WELCOME TO THE IU SOUTHEAST COMMON EXPERIENCE
An annual program designed to cultivate a common intellectual conversation across campus, to strengthen the sense of community at Southeast and in the region, to encourage open discussion, civil discourse, and critical thinking, and to enhance the reputation of Southeast as a regional center of learning excellence.
The common reading for the 2013-14 Indiana University Southeast Common Experience is The Immortal Life of Henrietta Lacks by Rebecca Skloot.
The book has been used by many universities and colleges in their first year reading programs. Here is a brief discussion of the book:
Her name was Henrietta Lacks, but scientists know her as HeLa. She was a poor southern tobacco farmer who worked the same land as her slave ancestors, yet her cells—taken without her knowledge—became one of the most important tools in medicine. The first "immortal" human cells grown in culture, they were vital for developing the polio vaccine; uncovered secrets of cancer, viruses, and the effects of the atom bomb; helped lead to important advances in cloning, in vitro fertilization, and gene mapping; and have been bought and sold by the billions, with devastating consequences for her family. Now Rebecca Skloot takes us on an extraordinary journey, from the “colored” ward of Johns Hopkins Hospital in the 1950s to stark white laboratories with freezers full of HeLa cells, from Henrietta’s small, dying hometown of Clover, Virginia—a land of wooden slave quarters, faith healings, and voodoo—to East Baltimore today, where Henrietta’s children, unable to afford health insurance, wrestle with feelings of pride, fear, and betrayal.
The book is the recipient of the following awards:
Praise for The Immortal Life of Henrietta Lacks...
“Thanks to Rebecca Skloot’s remarkable book, the Lacks case is likely to become a classic in the history of biomedical ethics. . . Skloot is a science journalist but this book also evidences her skill as a historian . . . provides a profound sense of history. Students in classes covering ethics, public health, and the history of medicine, childhood, the family, women, the 1950s, and race will be engrossed by Lacks’s story. The many questions raised by the existence and use of HeLa cells will generate hours of classroom discussion.”
—Journal of the History of Medicine
"What is The Immortal Life of Henrietta Lacks really about? Science, African American culture and religion, intellectual property of human tissues, Southern history, medical ethics, civil rights, the overselling of medical advances? . . . The book’s broad scope would make it ideal for an institution-wide freshman year reading program.
" —David J. Kroll, Professor and Chair, Pharmaceutical Sciences, North Carolina Central University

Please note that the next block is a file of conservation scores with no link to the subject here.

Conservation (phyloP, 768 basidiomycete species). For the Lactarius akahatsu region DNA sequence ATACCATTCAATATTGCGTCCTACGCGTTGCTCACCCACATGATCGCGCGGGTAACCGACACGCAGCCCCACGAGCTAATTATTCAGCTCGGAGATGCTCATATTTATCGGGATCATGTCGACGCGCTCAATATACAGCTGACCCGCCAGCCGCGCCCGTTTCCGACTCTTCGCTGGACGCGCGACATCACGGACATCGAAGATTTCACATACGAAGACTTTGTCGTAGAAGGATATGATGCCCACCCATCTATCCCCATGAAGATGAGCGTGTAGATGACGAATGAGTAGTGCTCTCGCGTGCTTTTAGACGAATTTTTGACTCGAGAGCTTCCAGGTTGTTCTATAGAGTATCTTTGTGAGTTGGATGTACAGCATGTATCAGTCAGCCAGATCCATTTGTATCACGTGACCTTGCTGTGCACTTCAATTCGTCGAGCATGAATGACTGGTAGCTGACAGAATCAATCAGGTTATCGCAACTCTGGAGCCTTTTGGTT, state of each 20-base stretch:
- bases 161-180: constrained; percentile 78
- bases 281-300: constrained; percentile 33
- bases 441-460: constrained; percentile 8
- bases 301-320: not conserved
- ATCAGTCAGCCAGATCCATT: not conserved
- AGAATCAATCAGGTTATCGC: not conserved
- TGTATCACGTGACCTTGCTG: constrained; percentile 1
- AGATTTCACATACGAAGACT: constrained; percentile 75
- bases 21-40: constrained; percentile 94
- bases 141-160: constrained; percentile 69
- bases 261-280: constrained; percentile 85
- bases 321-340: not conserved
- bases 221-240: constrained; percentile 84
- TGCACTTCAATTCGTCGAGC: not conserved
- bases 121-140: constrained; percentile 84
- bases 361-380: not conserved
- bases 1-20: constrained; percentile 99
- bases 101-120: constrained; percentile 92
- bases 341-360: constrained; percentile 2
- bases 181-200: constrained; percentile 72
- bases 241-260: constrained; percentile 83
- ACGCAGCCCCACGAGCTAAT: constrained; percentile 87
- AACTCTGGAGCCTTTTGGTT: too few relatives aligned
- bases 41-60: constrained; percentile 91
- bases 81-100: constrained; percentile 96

"An incredibly readable and smart text that should be a part of countless university discussions . . . Ethically fascinating and completely engaging–I couldn’t recommend it more."
—Deborah Blum, Helen Firstbrook Franklin Professor of Journalism, University of Wisconsin-Madison
"A stunning illustration of how race, gender and disease intersect to produce a unique form of social vulnerability, this is a poignant, necessary and brilliant book."
—Alondra Nelson, Associate Professor of Sociology, Columbia University
"An essential component of biomedical research, Skloot finally gives the HeLa cell line its human face. HeLa grew from a tissue sample taken from a highly aggressive cancerous tumor on the cervix of 31-year-old Henrietta Lacks, a young, African-American mother, the child of tobacco farmers, and the granddaughter of slaves, who died a painful death in the colored ward of Johns Hopkins Hospital in 1951. She never gave permission for the sample to be taken; in turn, her cells have reproduced geometrically and scientists estimate that over 50 million metric tons of cells—as much as one hundred Empire State Buildings—have been grown since 1951. Skloot (a regular contributor to Popular Science) offers a detailed and dramatic medical detective story, effectively balancing careful, scientific reporting with intense and respectful interactions with Lacks’s extended family. The brutal irony of Lacks’s life is that though her early death did not allow her to mother her own children, her cells and the medical miracles they engendered (polio vaccines, DNA research, and more) effectively mothered us all."
—School Library Journal
Global Conflict, Human Rights, and Ethics: Fire under the Snow, Tibetan Monks Discuss their Struggle against China